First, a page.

EL SEGUNDO — If you ask Russell Westbrook, he’s quick to say he hasn’t changed all that much.
His shooting form? Westbrook says it’s still the same; he’s just worked on his timing and patience. He still views himself as the player who can grab 20 rebounds or 20 assists in a single game (he’s hit both marks before as recently as his Washington days).
When asked about committing more energy to defense, Westbrook sneered: “I don’t really know where that notion comes from that I don’t defend. I’ve noticed that it’s a made-up narrative that people like to cling to.”
But his last two starts have felt and looked a little different than what fans got used to seeing last season: Westbrook starting with a burst and scoring the first baskets of each game. The 33-year-old zooming to the rim through space, or running out to the corner to spot up for 3-point opportunities.
He’s not a wholly new player – and his 4-for-12 performance against Phoenix showed some of the old habits that dogged him last season – but even Westbrook has acknowledged his role in coach Darvin Ham’s new system has pushed him to evolve a bit.
“Definitely different – just the ability to be able to get in the open floor, attack with space, take my time,” he said after Saturday’s Lakers practice. “Miss or make, shots will come as the season prolongs. But just get in that rhythm and know that I can get to any spot that I want to and get in-rhythm shots for sure, so far.”
The uneasy alliance between Westbrook and the Lakers will have NBA observers wondering when and how the two will part ways up through at least the trade deadline, but even so, there’s been flashes of the 2017 MVP’s old brilliance. His start against the Suns, for example, saw him and LeBron James taking advantage of small-ball spacing and rapid-fire pace to skewer Phoenix’s starters.
Notably against Phoenix, Westbrook was 2 for 4 on corner threes – an area where he’ll have to perform well to preserve spacing in the four-out, one-in offense. He hit a solid percentage last year on corner threes, which Westbrook said was the first year he truly took time to practice them knowing he would have to play alongside James and Anthony Davis.
“I know I’m a good shooter, and I’m very confident in myself and my ability to shoot the basketball,” he said. “Just continue working on my craft as I always have, and take good shots. The quality of shots is important. Making sure I’m not taking the bad ones is something I try to emphasize, attacking the basket.”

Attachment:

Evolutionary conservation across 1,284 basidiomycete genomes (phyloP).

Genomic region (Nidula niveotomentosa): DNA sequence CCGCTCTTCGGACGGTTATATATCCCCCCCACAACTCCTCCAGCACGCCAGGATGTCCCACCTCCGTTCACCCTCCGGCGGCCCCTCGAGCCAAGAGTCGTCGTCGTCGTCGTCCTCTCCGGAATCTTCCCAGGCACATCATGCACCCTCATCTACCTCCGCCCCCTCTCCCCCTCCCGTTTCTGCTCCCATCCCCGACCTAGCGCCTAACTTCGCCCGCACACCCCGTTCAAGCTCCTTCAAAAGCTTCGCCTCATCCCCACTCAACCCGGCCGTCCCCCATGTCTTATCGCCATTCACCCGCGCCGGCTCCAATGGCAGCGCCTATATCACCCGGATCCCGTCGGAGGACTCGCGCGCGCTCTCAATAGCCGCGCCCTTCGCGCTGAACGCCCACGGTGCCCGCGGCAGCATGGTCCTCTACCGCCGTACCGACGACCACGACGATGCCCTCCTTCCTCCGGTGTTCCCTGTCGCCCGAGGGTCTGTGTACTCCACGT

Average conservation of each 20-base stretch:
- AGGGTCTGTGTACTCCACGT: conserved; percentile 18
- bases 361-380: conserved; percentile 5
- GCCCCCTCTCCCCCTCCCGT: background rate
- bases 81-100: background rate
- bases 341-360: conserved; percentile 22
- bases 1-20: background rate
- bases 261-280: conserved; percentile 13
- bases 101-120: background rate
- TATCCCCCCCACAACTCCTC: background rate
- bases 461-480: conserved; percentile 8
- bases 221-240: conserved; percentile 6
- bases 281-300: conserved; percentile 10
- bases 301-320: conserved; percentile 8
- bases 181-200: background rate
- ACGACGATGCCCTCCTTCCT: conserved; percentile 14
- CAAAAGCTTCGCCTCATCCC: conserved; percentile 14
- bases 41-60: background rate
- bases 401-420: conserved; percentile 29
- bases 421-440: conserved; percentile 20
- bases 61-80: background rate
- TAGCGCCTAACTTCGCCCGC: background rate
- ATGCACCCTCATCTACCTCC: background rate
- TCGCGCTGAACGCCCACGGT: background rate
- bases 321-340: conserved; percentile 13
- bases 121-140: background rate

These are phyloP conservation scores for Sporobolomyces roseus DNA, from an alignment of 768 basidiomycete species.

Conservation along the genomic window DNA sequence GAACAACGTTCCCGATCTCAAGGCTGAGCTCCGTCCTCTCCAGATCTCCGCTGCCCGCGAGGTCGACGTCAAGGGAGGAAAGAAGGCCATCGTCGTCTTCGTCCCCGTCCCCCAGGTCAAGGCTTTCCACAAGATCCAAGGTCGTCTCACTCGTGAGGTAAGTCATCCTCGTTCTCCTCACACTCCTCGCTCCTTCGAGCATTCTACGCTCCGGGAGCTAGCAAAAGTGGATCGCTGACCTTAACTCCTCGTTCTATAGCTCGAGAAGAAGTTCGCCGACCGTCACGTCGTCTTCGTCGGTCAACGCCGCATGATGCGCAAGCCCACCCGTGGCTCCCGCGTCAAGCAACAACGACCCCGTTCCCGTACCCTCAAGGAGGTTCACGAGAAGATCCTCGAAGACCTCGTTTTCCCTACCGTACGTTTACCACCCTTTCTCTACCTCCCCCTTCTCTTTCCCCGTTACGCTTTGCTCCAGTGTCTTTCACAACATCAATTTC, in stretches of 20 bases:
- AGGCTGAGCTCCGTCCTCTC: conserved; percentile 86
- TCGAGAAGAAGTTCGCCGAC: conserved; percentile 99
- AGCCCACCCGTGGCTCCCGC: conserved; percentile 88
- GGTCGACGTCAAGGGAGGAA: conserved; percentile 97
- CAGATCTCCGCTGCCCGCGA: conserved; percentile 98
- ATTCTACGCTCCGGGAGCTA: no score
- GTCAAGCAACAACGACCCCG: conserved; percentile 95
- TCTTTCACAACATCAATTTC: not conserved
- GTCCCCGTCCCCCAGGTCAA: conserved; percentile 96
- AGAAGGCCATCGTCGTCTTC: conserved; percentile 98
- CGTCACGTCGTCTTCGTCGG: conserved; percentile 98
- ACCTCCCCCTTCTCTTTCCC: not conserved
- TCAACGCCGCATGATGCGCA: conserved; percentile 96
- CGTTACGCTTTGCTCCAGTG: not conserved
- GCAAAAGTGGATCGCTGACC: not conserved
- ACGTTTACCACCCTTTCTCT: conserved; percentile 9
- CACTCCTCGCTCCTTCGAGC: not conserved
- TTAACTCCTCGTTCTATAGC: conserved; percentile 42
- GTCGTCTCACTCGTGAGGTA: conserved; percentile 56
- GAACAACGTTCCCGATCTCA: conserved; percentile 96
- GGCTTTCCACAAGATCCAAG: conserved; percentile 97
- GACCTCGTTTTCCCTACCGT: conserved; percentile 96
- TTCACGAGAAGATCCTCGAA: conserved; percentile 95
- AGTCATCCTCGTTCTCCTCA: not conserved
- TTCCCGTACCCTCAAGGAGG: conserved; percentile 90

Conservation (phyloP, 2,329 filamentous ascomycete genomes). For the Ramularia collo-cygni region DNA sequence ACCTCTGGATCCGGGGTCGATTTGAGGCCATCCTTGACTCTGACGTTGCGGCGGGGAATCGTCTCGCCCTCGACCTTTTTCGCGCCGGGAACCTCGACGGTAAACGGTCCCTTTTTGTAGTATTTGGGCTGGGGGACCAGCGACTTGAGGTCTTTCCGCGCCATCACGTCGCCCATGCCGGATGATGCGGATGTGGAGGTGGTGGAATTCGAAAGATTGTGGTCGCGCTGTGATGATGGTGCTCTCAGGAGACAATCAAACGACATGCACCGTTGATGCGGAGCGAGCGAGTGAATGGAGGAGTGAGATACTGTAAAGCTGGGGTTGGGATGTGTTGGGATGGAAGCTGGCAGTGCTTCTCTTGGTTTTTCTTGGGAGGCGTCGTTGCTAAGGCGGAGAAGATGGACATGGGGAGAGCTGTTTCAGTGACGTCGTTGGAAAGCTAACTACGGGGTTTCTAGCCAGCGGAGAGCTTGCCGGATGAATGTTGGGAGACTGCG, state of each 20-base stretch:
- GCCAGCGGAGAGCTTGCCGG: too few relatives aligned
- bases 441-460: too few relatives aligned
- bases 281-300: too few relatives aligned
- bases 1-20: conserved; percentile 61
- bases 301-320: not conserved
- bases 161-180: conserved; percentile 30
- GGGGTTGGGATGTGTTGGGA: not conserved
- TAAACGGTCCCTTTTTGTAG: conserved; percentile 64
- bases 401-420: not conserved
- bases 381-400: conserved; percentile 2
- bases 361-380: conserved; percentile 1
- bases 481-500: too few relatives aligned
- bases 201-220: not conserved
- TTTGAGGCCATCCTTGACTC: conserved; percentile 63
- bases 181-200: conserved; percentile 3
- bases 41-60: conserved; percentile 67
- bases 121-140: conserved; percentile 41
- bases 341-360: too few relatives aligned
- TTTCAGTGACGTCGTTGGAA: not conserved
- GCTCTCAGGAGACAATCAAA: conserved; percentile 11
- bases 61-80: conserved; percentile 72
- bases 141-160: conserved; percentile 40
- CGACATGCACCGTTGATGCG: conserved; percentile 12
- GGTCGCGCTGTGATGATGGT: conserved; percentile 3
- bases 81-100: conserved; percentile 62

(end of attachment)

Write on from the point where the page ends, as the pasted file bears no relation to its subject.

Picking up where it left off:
To gain more faith from fans, Westbrook will have to build on these individual results. Ham acknowledged openly that Westbrook’s role will be dramatically different than what he’s been used to over the years – and a lot of those functions, such as off-ball cuts, screens or guarding shooters, will challenge him to stay focused when the ball moves away from him.
“It’s easy for him when he has the ball in his hands; when he’s off the ball, his running habits, that’s what we’ve been stressing like crazy,” Ham said Thursday. “Just again being consistent with the running habits and being engaged, being active whether you’re involved directly with a pick-and-roll coverage or you’re off the ball defensively and being active with your hands, being active with your feet and being able to move around.”
Westbrook acknowledged Saturday that moving from Washington to L.A. and immediately seeing his possessions as the lead ball-handler drop was a huge adjustment. In addition to working on his perimeter shooting and off-ball movement, Westbrook said one of his preseason points is to find his right pace: Along with his struggles at the rim last season, Westbrook also had 295 turnovers and hopes to cut down that number.
“My speed sometimes speeds me up and lets me get to a place fast,” he said. “But my patience and understanding of my spacing and my spots are important to my efficiency and how I can improve in finishing around the rim, making shots and not rushing.”
Report: Lakers extend Pelinka through 2026
While general manager Rob Pelinka is facing external pressure to find success after a disastrous 2021-22 campaign, internally, the Lakers handed him more job security over the summer.
Yahoo Sports was first to report that the Lakers extended Pelinka, vice president of basketball operations, through 2026 in a contract that aligns with Ham’s. The Athletic reported that the extension was negotiated prior to the coaching search that landed Ham, so the franchise would have a coach and GM that would be on the same timeline.
Pelinka’s record as an executive has been a roller coaster since joining the front office in 2017. He was a part of James’ signing in 2018 and helped negotiate two subsequent extensions, and he helped assemble the 2019-20 title roster, including swinging a trade for Davis. He also oversaw the moves that led to the 33-win season last year, including the trade for Westbrook that has since been widely criticized.
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Davis practices; others still missing
After missing a scheduled start Wednesday against Phoenix, Anthony Davis participated in practice Saturday, Ham said. It’s unclear whether Davis, who has been dealing with lower back tightness, will play against the Golden State Warriors on Sunday afternoon.
Juan Toscano-Anderson did not practice after bruising his right thigh Thursday against Minnesota. Dennis Schröder, who was signed only last month, has arrived in Los Angeles, but Ham said he won’t join the team until Monday pending the results of his physical exams.